Bitcoin Victory is being marketed as an exclusive offer which will make you a millionaire virtually overnight.
You will see the adverts and links to websites highlighting Bitcoin Victory.
It’s a clever scam based on the sales pitch of making money for no effort with a computer doing the work for you.
To make it more attractive it is marketed as an exclusive club to which only the privileged few will have access (that includes you of course).
The ads and websites typically use fake logos from reputable businesses such as Bloomberg or top banks to give the impression of authenticity.
The scammers behind Bitcoin Victory claim it is an automated trading system that deals in Bitcoins and once you have signed up it will trade your bitcoins and make you lots of money for no effort on your part.
This is clearly untrue as all currency trading is high risk and there is no such thing as a sure way to win and no computer system in the world can predict what will happen on the markets.
They claim it has been in testing and is now open to just a few discerning members of the public as long as they get in fast.
Scams often add false restrictions – you must act now; closing shortly; almost full up etc.
Your ‘investment’ is a minimum of $250 but don’t expect to make millions or ever get your money back if you try it.
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You may have seen the glossy adverts for Bitcoin Trader – the “new way to make guaranteed money really quickly”.
“Cash in on the Bitcoin miracle”.
Or you may have seen the news items on the Internet about how various celebrities are throwing in their lot with Bitcoin Trader.
These are fake news items – invented entirely to con people into believing in this new scam, but they look like genuine news items and often carry the logos of respectable newspapers and online news agencies.
One shows Gordon Ramsay saying he’s sold half of his restaurant empire so he can invest £100 million in Bitcoin Trader.
Another shows Elon Musk giving up car making as Bitcoin Trader is more profitable.
A very angry Martin Lewis – the consumer champion, has tried repeatedly to get the fake news items of him endorsing Bitcoin Trader removed but to no avail.
Then there’s one of Richard Branson buying into Bitcoin Trader in a huge way.
These celebrities do what they can to stop the criminals using their names to con people but it’s is difficult as criminals ignore lawyers and lawsuits even if you can identify who they are.
The other unusual thing used by scammers to con people into buying Bitcoin Trader is the claim that its intention is to spread wealth so that the top 0.1% don’t own half of the planet’s resources any longer. The reality is just that the scammers want as much for themselves as they can get and don’t care who loses out.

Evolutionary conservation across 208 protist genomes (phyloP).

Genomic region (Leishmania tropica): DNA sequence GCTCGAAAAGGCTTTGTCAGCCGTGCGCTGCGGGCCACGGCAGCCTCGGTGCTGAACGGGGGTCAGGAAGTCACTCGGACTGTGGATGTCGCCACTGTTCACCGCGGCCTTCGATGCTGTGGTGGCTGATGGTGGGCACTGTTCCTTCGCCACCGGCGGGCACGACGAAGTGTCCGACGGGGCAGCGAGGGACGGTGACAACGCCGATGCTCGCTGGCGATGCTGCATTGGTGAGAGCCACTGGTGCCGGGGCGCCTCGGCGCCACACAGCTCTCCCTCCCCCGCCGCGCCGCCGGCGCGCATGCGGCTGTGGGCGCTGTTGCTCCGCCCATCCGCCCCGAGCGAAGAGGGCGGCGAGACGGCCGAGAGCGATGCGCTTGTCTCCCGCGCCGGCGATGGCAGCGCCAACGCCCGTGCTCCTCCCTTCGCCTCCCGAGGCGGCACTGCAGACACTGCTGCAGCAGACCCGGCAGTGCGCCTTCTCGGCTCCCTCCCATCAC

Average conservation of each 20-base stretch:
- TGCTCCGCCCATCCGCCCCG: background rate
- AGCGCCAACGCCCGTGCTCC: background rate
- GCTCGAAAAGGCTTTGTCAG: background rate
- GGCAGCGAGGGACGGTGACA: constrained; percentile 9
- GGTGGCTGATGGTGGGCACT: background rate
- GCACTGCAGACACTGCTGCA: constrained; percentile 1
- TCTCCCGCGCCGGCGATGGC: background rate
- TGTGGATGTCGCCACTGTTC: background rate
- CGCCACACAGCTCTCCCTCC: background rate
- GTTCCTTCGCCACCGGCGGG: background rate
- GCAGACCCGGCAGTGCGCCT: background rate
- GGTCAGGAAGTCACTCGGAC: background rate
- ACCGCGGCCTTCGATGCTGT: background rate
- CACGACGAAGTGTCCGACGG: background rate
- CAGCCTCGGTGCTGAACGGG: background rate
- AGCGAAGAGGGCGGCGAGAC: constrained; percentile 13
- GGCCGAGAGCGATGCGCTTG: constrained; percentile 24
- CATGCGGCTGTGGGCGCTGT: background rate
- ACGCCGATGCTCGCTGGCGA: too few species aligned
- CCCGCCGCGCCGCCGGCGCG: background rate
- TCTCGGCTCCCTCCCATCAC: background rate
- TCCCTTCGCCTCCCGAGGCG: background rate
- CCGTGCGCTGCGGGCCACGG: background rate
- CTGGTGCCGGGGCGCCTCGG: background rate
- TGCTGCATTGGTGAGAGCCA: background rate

Ignore such fake news items and ignore anything claiming that Bitcoin Trader made them rich – only for scammers.
If you have any experiences with scammers, spammers or time-waster do let me know, by email.
For normal physical currencies, each country has an appointed currency maker – such as The Royal Mint in the UK that makes currency for the UK and several other counties. But with cyber currencies – who makes it and how?
The creation of new coins is called “mining” and involves large amounts of computer processing and this increases as more currency is created. For Bitcoin, the effort involved in making new currency means very few can manage it.
But, if you could somehow spread that computer processing demand out among thousands or even millions — of unknowing user’s computers, it would make mining a lot cheaper and possibly quicker.
This is exactly what some websites are doing. They use your CPU to mine cryptocurrencies like Bitcoin without your knowledge.
How to know if this has happened to your computer?
It’s not easy to identify unless your PC is suddenly very very slow and the CPU seems extremely busy while doing nothing.
Some websites can quietly use your CPU to mine cryptocurrency and they limit they effect on your work so you wouldn’t know unless you went out of your way to find out.
On a windows PC you can press CTRL, ALT and DELETE at the same time then select Task manager and see the CPU utilisation levels.
But if in doubt, the easiest remedy is to reboot your computer.
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Six people have been given jail sentences after defrauding the public out of more than £37m in one of the largest UK online crime cases brought to court.
The group set up and operated a number of “copycat websites”, which impersonated official government services to sell British passports, driving licences and other key documents at very high prices. The convictions and sentences followed one of the biggest investigations undertaken by the National Trading Standards eCrime Team.